Who Speaks for Wales? Nation, Culture, Identity

Who Speaks for Wales? Nation, Culture, Identity

Who Speaks for Wales? Nation, Culture, Identity

Who Speaks for Wales? Nation, Culture, Identity

Synopsis

Welsh-born Cambridge University professor Raymond Williams was a figure of international importance in the fields of literary criticism and social theory. This collection brings together his writings on Welsh culture, literature, history, and politics. Addressed are issues of identity, nationhood, and ethnicity.

Excerpt

W e learn to see by distinguishing shapes, and this is as true of a culture as of the physical world. What we see and hear every day is part of our culture, but just as important are the invisible, intangible shapes we carry around and bring to bear. Thus we see Wales as a small country, but even standing on the Brecon Beacons, looking south to the valleys and the seaboard where most of us live, looking west and north to the pastoral uplands, remembering beyond the far mountains another crowded coast, it is not smallness we see; it is land and distance, familiarity and strangeness. We are, we say, a small people, but in immediate human terms what is small, what is knowable, about twenty-five hundred thousand people: more than we can ever talk to or know? Smallness, then, is a shape we are carrying. Walk across the land and it is not what you feel, but learn a shape in another practice–take the shape of a small country because you have seen and heard of large ones–and it is there as a shaping idea in what you still, at life size, see and hear.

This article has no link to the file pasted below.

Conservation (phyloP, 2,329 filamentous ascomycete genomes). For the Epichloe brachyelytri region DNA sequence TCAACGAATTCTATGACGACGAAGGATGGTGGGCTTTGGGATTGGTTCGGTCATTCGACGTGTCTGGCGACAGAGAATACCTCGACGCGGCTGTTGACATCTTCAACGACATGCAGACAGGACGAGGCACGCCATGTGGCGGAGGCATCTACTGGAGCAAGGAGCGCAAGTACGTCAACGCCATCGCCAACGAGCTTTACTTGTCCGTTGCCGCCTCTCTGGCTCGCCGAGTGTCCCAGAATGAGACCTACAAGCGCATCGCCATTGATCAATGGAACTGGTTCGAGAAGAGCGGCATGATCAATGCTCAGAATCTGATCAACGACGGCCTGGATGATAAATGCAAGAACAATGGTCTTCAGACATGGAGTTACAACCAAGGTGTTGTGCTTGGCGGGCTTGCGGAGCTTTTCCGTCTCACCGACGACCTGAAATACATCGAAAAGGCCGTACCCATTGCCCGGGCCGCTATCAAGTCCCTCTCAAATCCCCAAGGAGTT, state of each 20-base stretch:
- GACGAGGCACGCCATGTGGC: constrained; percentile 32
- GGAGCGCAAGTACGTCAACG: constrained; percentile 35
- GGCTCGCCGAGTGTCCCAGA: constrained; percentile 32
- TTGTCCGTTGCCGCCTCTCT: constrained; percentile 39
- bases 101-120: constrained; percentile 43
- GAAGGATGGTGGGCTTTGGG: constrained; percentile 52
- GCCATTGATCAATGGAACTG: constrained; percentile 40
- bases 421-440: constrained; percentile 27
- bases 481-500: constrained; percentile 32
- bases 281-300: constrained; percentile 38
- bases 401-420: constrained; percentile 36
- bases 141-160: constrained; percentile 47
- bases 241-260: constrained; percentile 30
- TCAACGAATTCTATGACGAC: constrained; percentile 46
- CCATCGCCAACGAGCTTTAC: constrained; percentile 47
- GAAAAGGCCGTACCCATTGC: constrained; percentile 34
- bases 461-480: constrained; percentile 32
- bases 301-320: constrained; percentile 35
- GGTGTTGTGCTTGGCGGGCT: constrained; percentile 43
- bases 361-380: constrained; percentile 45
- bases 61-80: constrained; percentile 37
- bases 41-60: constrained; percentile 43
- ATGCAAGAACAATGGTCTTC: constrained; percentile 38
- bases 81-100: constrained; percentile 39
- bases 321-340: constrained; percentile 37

It is necessary to learn some shapes of this kind, yet we should never, by habit, suppose them to be natural. They are conventional ways of seeing and knowing and defining ourselves: some chosen, some inherited, some imposed. It can be said at times that the certainty of these shapes, their undoubtable currency, is a strength in everyday living. But at other times this may not at all be so: some shapes confine us, confuse us, indulging and magnifying or degrading and belittling. All significant shapes move, even if it is only a move to a new confirmation. The shape of Wales, more than most, is in constant movement, and this is of course unsettling. But our experiences have been so dynamic and so shifting that if the shapes had not changed we should now be . . .

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